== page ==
Thursday, November 12, 2020

Flashback 1994: Med Students Get Feet Wet Helping Homeless

     Talking to a friend earlier this week, the subject turned to medical stories. She mentioned that there is a Dr. Scholl College of Podiatry in Chicago. I replied yes, I wrote a story on their clinic to the homeless. It was years ago, but I can still nose those street people stripping off their socks.
     So this story came to mind. And today being Thursday, my first thought was to post it. Then I had a second, more troubling thought that perhaps should have occurred to me a long time ago, but hasn't until now: is it not odd for a journalist to not only recall his own stories after more than a quarter century, but then to imagine they are worth sharing with strangers? I think they are, but then I'm biased. But maybe there's something pitiful about the practice and I shouldn't indulge in it anymore. What do you think?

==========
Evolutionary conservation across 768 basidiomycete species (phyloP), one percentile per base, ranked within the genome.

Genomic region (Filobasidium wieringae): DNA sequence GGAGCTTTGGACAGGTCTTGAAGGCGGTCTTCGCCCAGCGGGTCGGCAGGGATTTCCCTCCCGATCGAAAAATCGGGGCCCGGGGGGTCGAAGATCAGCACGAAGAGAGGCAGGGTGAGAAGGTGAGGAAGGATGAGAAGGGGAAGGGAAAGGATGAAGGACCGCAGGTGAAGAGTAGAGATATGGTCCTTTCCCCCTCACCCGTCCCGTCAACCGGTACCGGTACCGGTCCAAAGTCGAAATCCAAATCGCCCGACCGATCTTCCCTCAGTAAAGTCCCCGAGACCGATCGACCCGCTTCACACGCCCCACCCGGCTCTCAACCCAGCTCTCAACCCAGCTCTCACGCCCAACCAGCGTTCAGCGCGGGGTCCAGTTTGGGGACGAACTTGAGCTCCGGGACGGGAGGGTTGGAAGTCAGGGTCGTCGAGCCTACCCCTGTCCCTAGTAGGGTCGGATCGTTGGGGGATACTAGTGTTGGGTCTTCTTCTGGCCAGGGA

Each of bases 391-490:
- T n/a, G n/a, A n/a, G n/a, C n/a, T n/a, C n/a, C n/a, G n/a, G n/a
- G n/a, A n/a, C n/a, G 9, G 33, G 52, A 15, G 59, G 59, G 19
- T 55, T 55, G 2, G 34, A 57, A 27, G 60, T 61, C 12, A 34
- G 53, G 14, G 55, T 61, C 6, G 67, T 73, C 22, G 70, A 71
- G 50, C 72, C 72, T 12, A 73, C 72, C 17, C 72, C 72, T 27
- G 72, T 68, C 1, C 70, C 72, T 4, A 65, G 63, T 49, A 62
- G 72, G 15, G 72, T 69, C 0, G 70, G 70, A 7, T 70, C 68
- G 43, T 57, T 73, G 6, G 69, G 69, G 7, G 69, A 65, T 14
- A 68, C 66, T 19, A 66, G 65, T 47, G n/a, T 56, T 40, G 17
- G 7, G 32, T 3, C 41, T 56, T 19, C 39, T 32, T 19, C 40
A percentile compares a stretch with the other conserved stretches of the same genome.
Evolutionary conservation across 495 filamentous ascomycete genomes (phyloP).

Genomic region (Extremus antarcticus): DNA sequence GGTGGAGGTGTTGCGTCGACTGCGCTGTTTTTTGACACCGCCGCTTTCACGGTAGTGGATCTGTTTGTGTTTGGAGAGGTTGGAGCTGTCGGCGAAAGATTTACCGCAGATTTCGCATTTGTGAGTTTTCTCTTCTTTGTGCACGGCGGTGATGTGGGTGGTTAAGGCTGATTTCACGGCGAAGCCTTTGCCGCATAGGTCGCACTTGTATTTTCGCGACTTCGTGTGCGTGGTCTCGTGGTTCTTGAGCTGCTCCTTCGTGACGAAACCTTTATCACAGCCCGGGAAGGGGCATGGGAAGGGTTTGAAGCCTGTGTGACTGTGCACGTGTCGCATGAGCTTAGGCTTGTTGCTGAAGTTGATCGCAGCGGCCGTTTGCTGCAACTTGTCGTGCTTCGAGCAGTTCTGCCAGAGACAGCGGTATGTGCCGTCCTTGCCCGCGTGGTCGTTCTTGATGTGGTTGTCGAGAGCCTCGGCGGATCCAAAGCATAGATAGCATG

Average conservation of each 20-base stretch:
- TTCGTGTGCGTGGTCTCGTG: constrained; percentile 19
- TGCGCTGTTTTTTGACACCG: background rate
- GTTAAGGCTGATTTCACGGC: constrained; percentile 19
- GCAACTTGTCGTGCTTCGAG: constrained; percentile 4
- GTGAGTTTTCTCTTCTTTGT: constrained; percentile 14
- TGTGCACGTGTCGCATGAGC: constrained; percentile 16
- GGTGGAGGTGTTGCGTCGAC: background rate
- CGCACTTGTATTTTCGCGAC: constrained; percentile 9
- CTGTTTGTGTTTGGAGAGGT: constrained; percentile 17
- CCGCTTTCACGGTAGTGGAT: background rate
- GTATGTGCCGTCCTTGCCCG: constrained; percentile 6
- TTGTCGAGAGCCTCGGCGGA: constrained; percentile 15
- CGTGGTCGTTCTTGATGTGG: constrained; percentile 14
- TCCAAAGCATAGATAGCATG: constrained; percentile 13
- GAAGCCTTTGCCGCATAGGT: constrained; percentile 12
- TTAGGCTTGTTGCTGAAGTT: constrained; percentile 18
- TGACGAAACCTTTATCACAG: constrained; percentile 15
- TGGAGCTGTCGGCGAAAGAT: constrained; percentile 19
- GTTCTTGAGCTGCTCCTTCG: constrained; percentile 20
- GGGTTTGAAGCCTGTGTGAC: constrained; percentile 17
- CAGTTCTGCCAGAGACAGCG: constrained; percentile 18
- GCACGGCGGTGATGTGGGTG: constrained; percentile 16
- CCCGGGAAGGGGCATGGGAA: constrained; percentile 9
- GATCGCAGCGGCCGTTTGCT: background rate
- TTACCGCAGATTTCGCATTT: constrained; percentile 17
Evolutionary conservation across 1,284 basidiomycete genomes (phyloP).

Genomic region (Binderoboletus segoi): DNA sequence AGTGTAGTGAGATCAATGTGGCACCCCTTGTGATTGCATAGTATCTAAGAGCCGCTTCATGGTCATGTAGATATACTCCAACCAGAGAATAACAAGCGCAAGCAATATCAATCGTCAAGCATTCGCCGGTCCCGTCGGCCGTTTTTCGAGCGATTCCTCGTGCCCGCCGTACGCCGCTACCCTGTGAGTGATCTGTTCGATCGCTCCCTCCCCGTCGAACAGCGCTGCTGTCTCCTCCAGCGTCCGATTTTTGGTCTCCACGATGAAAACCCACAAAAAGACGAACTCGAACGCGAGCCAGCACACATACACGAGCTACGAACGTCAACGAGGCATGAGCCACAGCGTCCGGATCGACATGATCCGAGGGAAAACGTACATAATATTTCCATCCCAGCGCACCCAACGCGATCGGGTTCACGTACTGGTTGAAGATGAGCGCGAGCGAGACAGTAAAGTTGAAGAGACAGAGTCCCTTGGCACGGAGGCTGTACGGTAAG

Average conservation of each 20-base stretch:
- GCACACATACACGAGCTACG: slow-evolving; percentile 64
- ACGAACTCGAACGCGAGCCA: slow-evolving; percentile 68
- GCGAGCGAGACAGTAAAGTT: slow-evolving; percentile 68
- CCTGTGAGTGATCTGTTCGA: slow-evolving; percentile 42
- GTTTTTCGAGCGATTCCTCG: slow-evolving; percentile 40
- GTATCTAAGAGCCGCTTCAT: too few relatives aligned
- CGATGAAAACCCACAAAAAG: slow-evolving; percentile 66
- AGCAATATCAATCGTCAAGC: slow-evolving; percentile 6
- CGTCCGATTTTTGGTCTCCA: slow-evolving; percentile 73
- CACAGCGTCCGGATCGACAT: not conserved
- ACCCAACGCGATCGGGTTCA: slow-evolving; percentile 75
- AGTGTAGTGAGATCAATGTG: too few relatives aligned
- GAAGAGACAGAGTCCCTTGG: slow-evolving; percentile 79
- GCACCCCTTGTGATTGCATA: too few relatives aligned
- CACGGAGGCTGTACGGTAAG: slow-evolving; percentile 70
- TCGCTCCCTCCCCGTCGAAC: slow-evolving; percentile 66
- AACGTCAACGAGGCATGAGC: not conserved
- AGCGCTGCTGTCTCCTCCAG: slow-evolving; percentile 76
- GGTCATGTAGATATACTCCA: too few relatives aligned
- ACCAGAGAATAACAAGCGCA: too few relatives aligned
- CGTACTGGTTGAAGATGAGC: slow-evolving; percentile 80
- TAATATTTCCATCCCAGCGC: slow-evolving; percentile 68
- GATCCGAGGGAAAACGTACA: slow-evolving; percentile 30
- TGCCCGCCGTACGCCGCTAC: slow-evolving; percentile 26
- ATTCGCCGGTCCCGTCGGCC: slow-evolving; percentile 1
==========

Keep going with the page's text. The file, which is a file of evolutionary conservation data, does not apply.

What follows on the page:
Lamar Perkins' feet hurt.
     They should—he was on them all day, all week, doing what the homeless do, walking from place to place, looking for food, looking for money, looking to kill the time.
     "These dogs have been everywhere!" says Perkins, 42, slipping off his ruined shoes in a back room at the Center for Street People, 4455 N. Broadway. "These dogs bite."
     He puts his right foot up on a metal chair, where Tom Haberman, a third-year student at the Dr. Scholl College of Podiatric Medicine, begins to clip his toenails.
     "Yeah, that's what I need," Perkins says.
     Six shelters in Chicago receive weekly visits from students in Dr. Scholl's Footcare for the Homeless program, a neat blend of altruism and education that has been copied in several big cities.
     For the homeless, it is a chance to have their hammertoes, their corns, bunions, calluses, trenchfoot, open sores, athlete's foot, and other painful foot conditions attended to by professionals for no charge.
     And for the students, it is a chance to do good and see conditions that they might not otherwise encounter in their four years of medical study.